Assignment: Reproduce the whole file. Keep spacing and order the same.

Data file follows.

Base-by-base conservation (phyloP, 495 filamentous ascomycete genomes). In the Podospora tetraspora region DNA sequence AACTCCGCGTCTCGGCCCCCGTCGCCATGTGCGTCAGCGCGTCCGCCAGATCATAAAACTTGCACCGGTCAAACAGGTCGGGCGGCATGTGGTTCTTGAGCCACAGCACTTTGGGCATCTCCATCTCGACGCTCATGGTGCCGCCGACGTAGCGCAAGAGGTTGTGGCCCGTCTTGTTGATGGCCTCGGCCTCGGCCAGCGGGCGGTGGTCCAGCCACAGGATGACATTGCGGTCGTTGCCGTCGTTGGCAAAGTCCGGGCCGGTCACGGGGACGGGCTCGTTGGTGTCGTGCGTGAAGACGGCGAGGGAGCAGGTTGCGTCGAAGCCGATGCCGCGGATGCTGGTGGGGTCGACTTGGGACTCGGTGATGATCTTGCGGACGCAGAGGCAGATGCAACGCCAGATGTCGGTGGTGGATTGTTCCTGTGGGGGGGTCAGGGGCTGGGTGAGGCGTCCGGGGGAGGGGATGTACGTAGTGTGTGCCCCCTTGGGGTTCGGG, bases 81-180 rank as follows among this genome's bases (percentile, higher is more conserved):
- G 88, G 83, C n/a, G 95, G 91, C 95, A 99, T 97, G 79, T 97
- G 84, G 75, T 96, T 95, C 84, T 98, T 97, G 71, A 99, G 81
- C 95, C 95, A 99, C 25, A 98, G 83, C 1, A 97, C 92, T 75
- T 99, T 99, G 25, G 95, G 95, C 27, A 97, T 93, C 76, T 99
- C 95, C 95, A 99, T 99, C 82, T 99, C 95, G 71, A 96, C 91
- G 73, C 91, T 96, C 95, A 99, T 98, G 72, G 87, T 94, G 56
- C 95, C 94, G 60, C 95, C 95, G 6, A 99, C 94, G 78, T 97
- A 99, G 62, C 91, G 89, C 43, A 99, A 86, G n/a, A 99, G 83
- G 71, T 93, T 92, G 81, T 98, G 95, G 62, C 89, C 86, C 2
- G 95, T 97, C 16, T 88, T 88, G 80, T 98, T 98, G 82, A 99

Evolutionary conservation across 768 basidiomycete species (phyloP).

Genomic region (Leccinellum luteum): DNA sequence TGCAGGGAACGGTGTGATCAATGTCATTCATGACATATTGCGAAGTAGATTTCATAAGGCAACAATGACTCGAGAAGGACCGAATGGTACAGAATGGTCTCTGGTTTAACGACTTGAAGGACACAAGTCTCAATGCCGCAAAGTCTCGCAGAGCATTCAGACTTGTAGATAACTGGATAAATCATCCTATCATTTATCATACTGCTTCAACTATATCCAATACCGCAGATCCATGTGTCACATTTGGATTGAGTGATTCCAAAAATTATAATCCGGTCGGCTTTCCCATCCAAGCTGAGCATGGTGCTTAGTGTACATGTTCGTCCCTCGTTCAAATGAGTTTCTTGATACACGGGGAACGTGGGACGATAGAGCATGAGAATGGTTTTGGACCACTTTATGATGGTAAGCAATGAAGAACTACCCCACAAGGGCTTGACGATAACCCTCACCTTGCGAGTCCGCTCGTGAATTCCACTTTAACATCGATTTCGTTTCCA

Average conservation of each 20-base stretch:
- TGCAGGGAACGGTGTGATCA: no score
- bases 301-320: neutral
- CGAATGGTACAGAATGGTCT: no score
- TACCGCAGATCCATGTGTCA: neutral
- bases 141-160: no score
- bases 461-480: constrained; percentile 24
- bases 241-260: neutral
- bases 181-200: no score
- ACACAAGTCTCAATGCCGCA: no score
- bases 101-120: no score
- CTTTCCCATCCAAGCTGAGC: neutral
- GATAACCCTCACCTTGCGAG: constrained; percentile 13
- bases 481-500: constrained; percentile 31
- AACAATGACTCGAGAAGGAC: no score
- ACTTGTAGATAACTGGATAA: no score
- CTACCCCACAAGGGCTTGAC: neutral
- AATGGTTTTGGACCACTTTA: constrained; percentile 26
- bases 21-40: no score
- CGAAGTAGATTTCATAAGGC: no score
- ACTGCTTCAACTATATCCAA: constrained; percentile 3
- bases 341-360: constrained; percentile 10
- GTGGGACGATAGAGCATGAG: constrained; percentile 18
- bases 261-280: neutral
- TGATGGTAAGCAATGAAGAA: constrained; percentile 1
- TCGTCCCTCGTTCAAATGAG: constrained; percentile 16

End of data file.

Base-by-base conservation (phyloP, 495 filamentous ascomycete genomes). In the Podospora tetraspora region DNA sequence AACTCCGCGTCTCGGCCCCCGTCGCCATGTGCGTCAGCGCGTCCGCCAGATCATAAAACTTGCACCGGTCAAACAGGTCGGGCGGCATGTGGTTCTTGAGCCACAGCACTTTGGGCATCTCCATCTCGACGCTCATGGTGCCGCCGACGTAGCGCAAGAGGTTGTGGCCCGTCTTGTTGATGGCCTCGGCCTCGGCCAGCGGGCGGTGGTCCAGCCACAGGATGACATTGCGGTCGTTGCCGTCGTTGGCAAAGTCCGGGCCGGTCACGGGGACGGGCTCGTTGGTGTCGTGCGTGAAGACGGCGAGGGAGCAGGTTGCGTCGAAGCCGATGCCGCGGATGCTGGTGGGGTCGACTTGGGACTCGGTGATGATCTTGCGGACGCAGAGGCAGATGCAACGCCAGATGTCGGTGGTGGATTGTTCCTGTGGGGGGGTCAGGGGCTGGGTGAGGCGTCCGGGGGAGGGGATGTACGTAGTGTGTGCCCCCTTGGGGTTCGGG, bases 81-180 rank as follows among this genome's bases (percentile, higher is more conserved):
- G 88, G 83, C n/a, G 95, G 91, C 95, A 99, T 97, G 79, T 97
- G 84, G 75, T 96, T 95, C 84, T 98, T 97, G 71, A 99, G 81
- C 95, C 95, A 99, C 25, A 98, G 83, C 1, A 97, C 92, T 75
- T 99, T 99, G 25, G 95, G 95, C 27, A 97, T 93, C 76, T 99
- C 95, C 95, A 99, T 99, C 82, T 99, C 95, G 71, A 96, C 91
- G 73, C 91, T 96, C 95, A 99, T 98, G 72, G 87, T 94, G 56
- C 95, C 94, G 60, C 95, C 95, G 6, A 99, C 94, G 78, T 97
- A 99, G 62, C 91, G 89, C 43, A 99, A 86, G n/a, A 99, G 83
- G 71, T 93, T 92, G 81, T 98, G 95, G 62, C 89, C 86, C 2
- G 95, T 97, C 16, T 88, T 88, G 80, T 98, T 98, G 82, A 99

Evolutionary conservation across 768 basidiomycete species (phyloP).

Genomic region (Leccinellum luteum): DNA sequence TGCAGGGAACGGTGTGATCAATGTCATTCATGACATATTGCGAAGTAGATTTCATAAGGCAACAATGACTCGAGAAGGACCGAATGGTACAGAATGGTCTCTGGTTTAACGACTTGAAGGACACAAGTCTCAATGCCGCAAAGTCTCGCAGAGCATTCAGACTTGTAGATAACTGGATAAATCATCCTATCATTTATCATACTGCTTCAACTATATCCAATACCGCAGATCCATGTGTCACATTTGGATTGAGTGATTCCAAAAATTATAATCCGGTCGGCTTTCCCATCCAAGCTGAGCATGGTGCTTAGTGTACATGTTCGTCCCTCGTTCAAATGAGTTTCTTGATACACGGGGAACGTGGGACGATAGAGCATGAGAATGGTTTTGGACCACTTTATGATGGTAAGCAATGAAGAACTACCCCACAAGGGCTTGACGATAACCCTCACCTTGCGAGTCCGCTCGTGAATTCCACTTTAACATCGATTTCGTTTCCA

Average conservation of each 20-base stretch:
- TGCAGGGAACGGTGTGATCA: no score
- bases 301-320: neutral
- CGAATGGTACAGAATGGTCT: no score
- TACCGCAGATCCATGTGTCA: neutral
- bases 141-160: no score
- bases 461-480: constrained; percentile 24
- bases 241-260: neutral
- bases 181-200: no score
- ACACAAGTCTCAATGCCGCA: no score
- bases 101-120: no score
- CTTTCCCATCCAAGCTGAGC: neutral
- GATAACCCTCACCTTGCGAG: constrained; percentile 13
- bases 481-500: constrained; percentile 31
- AACAATGACTCGAGAAGGAC: no score
- ACTTGTAGATAACTGGATAA: no score
- CTACCCCACAAGGGCTTGAC: neutral
- AATGGTTTTGGACCACTTTA: constrained; percentile 26
- bases 21-40: no score
- CGAAGTAGATTTCATAAGGC: no score
- ACTGCTTCAACTATATCCAA: constrained; percentile 3
- bases 341-360: constrained; percentile 10
- GTGGGACGATAGAGCATGAG: constrained; percentile 18
- bases 261-280: neutral
- TGATGGTAAGCAATGAAGAA: constrained; percentile 1
- TCGTCCCTCGTTCAAATGAG: constrained; percentile 16